Occupational silica exposure in an Australian systemic sclerosis cohort

Shreeya Patel, Kathleen Morrisroe, Susanna Proudman, Dylan Hansen, Joanne Sahhar, Malcolm R. Sim, Gene-Siew Ngian, Jenny Walker, Gemma Strickland, Michelle Wilson, Nava Ferdowsi, Gabor Major, Janet Roddy, Wendy Stevens, Mandana Nikpour, Australian Scleroderma Interest Group, Helen Cooley, Lucy Croyle, Catherine Hill, Lauren HostMaureen Rischmueller, Tien Tay, Kathleen Tymms, Peter Youssef

    Research output: Contribution to journalArticlepeer-review

    20 Citations (Scopus)


    Objective: To determine the frequency of self-reported occupational exposure to silica in SSc patients enrolled in the Australian Scleroderma Cohort Study, and to compare the disease characteristics of the silica-exposed patients with those of the non-exposed patients. Method: Data collected over a 12-year period from 1670 SSc patients were analysed. We compared the demographic and clinical characteristics of those who reported occupational silica exposure with those who did not. A subgroup analysis of male patients was performed, as well as a multivariable analysis of correlates of silica exposure. Results: Overall, 126 (7.5%) of the cohort reported occupational silica exposure. These individuals were more likely to be male (73 of 231, i.e. 31.6% males exposed) and to have worked in mining and construction industries. Those who reported silica exposure were younger at the onset of SSc skin involvement [odds ratio (OR) 0.9, P = 0.02], of male gender (OR 14.9, P < 0.001), have joint contractures (OR 1.8, P = 0.05) and have higher physical disability as defined by scleroderma HAQ (OR 1.4, P = 0.01). Conclusion: The highest percentage of silica exposure was found in males. These patients were more likely to have the presence of certain clinical manifestations and Scl-70 antibody, which is known to confer a poor prognosis. These findings support the association between occupational silica exposure and the subsequent development of SSc. Further investigation is required to describe the range of clinical manifestations and disease course, including prognosis and treatment response, in those diagnosed with occupationally induced SSc compared with idiopathic SSc.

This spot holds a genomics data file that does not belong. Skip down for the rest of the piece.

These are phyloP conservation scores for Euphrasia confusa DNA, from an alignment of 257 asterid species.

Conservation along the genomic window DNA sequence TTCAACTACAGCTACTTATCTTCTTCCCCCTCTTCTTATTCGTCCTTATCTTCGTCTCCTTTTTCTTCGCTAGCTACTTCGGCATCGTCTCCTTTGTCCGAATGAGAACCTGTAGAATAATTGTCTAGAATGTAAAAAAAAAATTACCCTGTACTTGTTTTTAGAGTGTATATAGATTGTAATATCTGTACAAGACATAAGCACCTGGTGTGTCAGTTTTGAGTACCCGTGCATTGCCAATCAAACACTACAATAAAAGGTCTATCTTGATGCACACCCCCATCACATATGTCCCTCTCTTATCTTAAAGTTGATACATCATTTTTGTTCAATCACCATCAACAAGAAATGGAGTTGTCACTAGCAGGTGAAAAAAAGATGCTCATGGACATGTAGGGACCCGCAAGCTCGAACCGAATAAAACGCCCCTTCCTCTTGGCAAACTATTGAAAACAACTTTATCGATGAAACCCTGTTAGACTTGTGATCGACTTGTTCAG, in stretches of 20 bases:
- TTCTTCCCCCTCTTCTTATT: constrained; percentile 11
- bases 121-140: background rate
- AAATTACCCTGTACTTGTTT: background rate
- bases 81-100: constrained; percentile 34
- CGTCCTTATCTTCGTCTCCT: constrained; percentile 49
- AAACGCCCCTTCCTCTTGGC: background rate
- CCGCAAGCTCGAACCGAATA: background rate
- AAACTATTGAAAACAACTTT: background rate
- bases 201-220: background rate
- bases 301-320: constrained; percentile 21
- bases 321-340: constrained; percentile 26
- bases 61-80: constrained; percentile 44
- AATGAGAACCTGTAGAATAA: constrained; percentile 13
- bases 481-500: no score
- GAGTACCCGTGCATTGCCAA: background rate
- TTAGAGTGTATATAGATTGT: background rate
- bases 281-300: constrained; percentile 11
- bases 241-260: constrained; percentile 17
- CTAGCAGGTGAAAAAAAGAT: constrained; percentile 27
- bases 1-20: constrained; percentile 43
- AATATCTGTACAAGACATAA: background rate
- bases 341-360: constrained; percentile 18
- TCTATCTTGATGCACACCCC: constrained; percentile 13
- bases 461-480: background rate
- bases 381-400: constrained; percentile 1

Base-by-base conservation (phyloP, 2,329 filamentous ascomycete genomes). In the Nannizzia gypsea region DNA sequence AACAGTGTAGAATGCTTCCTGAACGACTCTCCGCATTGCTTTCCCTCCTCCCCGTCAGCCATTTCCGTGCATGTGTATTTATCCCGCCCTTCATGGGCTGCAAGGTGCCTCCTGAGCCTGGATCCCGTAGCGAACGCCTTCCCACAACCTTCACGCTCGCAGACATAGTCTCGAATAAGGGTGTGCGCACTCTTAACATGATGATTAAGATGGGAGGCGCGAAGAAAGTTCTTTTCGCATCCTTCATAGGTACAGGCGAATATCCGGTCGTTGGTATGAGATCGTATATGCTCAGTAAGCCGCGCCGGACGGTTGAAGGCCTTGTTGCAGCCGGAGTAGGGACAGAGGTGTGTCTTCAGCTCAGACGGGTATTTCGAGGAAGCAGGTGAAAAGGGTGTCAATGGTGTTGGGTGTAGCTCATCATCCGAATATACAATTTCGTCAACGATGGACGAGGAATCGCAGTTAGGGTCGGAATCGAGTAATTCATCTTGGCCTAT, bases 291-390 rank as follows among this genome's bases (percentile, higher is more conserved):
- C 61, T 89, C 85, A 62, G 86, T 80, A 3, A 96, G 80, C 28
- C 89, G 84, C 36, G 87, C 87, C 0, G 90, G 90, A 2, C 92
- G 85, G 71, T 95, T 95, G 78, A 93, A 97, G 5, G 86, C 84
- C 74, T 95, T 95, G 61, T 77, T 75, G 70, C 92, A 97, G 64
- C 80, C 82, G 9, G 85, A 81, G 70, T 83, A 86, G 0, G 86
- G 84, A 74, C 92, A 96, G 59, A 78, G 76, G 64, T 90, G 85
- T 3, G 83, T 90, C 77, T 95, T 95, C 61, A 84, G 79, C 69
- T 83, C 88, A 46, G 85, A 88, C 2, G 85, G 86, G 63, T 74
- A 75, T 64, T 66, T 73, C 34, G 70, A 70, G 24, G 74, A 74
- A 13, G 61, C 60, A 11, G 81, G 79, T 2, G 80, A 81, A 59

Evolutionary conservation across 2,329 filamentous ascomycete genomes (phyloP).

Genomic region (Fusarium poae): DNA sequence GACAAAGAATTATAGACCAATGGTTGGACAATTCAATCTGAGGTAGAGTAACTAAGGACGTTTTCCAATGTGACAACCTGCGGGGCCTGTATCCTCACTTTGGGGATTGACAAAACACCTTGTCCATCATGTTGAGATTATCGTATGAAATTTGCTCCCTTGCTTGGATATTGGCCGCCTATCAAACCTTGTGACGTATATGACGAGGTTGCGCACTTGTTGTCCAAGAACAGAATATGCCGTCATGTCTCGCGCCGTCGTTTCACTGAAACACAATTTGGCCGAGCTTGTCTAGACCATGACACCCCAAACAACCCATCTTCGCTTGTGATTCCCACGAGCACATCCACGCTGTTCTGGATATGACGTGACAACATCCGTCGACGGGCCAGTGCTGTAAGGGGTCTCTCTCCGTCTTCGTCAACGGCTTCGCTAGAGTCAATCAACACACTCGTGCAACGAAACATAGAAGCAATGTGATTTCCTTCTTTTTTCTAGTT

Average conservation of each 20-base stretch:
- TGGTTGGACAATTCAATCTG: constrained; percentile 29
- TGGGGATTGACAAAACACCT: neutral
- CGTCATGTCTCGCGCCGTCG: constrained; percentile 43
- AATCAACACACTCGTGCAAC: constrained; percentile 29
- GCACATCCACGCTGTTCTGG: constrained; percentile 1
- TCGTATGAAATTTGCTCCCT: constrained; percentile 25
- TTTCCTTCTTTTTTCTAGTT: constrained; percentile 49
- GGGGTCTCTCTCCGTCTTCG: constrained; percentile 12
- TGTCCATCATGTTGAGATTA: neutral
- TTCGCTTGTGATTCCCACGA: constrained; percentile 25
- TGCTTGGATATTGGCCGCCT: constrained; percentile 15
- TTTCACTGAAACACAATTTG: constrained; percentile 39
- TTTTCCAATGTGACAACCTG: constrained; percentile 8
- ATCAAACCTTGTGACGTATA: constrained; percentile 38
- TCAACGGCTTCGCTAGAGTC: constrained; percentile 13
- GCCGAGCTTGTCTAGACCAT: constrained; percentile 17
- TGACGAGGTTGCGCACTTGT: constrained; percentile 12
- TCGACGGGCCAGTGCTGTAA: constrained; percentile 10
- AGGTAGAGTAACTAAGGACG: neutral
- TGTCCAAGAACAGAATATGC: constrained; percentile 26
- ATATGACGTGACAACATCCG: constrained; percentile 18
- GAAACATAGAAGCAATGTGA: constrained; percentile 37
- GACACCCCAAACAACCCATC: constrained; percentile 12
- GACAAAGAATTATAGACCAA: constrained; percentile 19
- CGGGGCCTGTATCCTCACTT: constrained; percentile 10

Original languageEnglish
    Pages (from-to)3900-3905
    Number of pages6
    Issue number12
    Publication statusPublished - 1 Dec 2020


    • occupational silica exposure
    • scleroderma
    • SSc


    Dive into the research topics of 'Occupational silica exposure in an Australian systemic sclerosis cohort'. Together they form a unique fingerprint.

    Cite this